Submitted by Rep. Cushing OTPA 14-4
Pursuant to House Rule 45 b, the Majority of the committee voted to amend SB 202 to include language repealing the death penalty. The amended bill is consistent with HB 1170 which the House passed on March 12 by a 225-104 margin.
The Criminal Justice and Public Safety Committee discussed events that transpired since that House vote on the death penalty that provide additional information about use of the capital punishment and the need for our state to change its policy. In late March Amnesty International reported the United States in the top 5 countries in the world in terms of the use of the death penalty last year, along with China, Iran, Iraq, and Saudi Arabia, and ahead of such countries as Somalia, Sudan, Yemen and Vietnam. Being in the company of countries that are such human rights violators in not a place where we as a state and nation want to be. Several weeks ago the prestigious National Academy of Sciences issued a report that concluded that more than 4% of those sentenced to death in the US from 193-2004 were innocent, reinforcing the words of Former Chief Justice John Broderick that New Hampshire should not have a criminal sanction that does not come with an eraser. And last week, in what is a game changer for many, the botched execution in Oklahoma provided one more piece of evidence that we cannot have a society that bars cruel and unusual punishment and at the same time have a death penalty.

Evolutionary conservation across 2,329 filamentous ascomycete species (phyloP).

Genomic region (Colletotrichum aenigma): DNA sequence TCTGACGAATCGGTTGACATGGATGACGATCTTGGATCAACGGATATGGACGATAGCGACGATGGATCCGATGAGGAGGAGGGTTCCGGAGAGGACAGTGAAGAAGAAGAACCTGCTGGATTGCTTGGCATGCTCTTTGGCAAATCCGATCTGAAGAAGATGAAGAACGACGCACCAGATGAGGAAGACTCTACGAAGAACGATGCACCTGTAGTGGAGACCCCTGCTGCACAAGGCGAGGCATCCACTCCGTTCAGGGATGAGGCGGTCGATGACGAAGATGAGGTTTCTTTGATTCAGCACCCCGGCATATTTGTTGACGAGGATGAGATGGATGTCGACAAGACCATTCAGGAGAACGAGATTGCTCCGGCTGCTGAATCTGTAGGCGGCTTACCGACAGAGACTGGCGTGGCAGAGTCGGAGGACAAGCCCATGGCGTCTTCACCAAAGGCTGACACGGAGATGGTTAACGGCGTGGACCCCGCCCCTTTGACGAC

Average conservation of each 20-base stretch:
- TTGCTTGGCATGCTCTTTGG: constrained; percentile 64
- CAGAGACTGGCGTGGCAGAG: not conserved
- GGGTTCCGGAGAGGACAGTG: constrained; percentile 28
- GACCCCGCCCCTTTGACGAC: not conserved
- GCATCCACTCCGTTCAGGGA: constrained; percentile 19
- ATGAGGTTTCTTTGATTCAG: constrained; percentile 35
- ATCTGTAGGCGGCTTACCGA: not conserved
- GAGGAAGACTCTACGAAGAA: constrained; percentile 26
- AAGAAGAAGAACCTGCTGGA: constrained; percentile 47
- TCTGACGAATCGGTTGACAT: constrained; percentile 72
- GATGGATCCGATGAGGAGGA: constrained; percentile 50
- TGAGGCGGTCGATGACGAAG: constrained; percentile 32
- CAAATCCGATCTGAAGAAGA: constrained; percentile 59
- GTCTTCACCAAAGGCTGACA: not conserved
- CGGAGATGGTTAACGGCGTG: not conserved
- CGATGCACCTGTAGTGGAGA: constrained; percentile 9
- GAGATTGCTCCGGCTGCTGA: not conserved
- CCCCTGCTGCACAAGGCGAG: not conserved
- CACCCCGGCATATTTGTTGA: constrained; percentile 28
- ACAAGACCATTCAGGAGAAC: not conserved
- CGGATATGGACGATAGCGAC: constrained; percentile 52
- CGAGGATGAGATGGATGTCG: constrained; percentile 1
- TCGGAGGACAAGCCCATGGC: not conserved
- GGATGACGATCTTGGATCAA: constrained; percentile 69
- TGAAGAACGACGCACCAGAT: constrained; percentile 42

The original bill is a minor adjustment to the current burglary statute, adding 3 words to clarify that someone who remains in a building where he or she is not authorized to be can be charged with burglary. The original bill remains. The language of the amendment is simple. It amends RSA 630:1, III of the homicide laws of the criminal code to read: “A person convicted of capital murder shall be sentenced to life imprisonment and shall not be eligible for parole.”
We know that the death penalty is a difficult topic, a matter of conscience for all legislators. As with any subject, as new information comes forward people sometimes change and evolve in their thinking. The majority believes that the death penalty is bad public policy, part of a system that makes mistakes, fails the families of murder victims, does not make society safer, and uses resources that would be better spent meeting the needs of victims and law enforcement. We respectfully urge members of the House to pass SB 202 as amended. New Hampshire can live without the death penalty.
Note: There was no Minority Report offered by the House Criminal Justice Committee